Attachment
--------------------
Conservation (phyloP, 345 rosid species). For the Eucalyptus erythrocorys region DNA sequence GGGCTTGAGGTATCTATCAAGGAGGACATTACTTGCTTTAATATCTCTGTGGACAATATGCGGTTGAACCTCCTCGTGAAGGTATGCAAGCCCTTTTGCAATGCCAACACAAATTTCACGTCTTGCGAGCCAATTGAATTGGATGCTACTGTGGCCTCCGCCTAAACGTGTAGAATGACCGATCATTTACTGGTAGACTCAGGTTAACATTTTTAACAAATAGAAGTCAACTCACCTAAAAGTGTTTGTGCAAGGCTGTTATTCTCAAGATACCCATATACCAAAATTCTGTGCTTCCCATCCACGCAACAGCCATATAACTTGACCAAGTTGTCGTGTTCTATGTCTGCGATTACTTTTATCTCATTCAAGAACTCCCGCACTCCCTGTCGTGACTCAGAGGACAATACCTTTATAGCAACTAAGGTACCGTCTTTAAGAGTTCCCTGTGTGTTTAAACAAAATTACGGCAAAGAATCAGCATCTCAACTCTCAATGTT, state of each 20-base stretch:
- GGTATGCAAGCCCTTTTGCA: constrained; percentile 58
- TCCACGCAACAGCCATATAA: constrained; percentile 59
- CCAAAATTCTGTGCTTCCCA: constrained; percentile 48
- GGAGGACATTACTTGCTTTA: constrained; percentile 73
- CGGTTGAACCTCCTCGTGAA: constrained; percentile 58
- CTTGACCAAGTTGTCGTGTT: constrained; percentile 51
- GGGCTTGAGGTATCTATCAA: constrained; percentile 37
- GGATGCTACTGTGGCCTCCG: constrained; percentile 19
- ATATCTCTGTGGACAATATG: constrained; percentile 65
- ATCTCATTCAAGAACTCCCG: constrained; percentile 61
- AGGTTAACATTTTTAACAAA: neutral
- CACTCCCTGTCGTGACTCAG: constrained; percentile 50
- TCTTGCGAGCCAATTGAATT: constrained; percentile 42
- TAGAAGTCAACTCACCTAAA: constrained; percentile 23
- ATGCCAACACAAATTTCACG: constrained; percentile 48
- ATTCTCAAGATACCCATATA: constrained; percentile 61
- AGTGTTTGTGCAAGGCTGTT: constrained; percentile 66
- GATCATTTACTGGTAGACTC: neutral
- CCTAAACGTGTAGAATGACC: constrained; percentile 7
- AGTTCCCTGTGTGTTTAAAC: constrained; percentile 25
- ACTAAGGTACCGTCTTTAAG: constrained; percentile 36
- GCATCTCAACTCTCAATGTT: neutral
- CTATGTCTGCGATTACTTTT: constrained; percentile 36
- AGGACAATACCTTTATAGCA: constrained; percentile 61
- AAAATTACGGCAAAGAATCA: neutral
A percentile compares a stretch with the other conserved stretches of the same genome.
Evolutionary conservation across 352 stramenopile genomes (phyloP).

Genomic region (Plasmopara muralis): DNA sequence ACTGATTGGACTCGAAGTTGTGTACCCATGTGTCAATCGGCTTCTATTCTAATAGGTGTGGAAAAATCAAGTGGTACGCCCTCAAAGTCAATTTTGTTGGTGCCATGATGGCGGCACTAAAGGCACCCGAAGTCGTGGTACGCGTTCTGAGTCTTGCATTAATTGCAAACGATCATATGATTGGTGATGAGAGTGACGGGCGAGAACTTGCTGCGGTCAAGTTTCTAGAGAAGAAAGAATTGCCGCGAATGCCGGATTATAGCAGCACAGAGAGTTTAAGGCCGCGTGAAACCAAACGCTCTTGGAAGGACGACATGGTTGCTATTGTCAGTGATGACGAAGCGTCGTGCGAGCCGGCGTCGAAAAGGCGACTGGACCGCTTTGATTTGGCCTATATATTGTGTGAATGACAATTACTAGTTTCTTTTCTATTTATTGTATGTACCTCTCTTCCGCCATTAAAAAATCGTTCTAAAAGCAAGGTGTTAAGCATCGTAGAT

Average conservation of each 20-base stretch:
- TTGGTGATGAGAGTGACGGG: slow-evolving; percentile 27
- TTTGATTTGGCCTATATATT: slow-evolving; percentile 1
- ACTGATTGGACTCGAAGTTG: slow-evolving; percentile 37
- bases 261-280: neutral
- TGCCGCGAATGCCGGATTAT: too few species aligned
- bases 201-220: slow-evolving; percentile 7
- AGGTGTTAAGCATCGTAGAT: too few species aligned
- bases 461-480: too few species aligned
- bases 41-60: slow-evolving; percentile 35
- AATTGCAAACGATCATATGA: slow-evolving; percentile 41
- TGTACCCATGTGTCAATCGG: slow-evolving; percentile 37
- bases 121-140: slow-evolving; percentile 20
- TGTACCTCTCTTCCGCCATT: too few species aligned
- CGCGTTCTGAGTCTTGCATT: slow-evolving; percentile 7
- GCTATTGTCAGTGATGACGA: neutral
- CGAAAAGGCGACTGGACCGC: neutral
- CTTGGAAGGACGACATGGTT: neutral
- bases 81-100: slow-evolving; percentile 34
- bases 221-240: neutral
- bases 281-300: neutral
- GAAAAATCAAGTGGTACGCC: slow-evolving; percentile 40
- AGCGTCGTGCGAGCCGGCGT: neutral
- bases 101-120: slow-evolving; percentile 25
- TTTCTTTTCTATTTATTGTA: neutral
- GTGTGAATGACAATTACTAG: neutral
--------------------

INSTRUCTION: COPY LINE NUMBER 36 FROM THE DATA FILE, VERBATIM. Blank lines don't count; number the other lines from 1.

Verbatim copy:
- bases 201-220: slow-evolving; percentile 7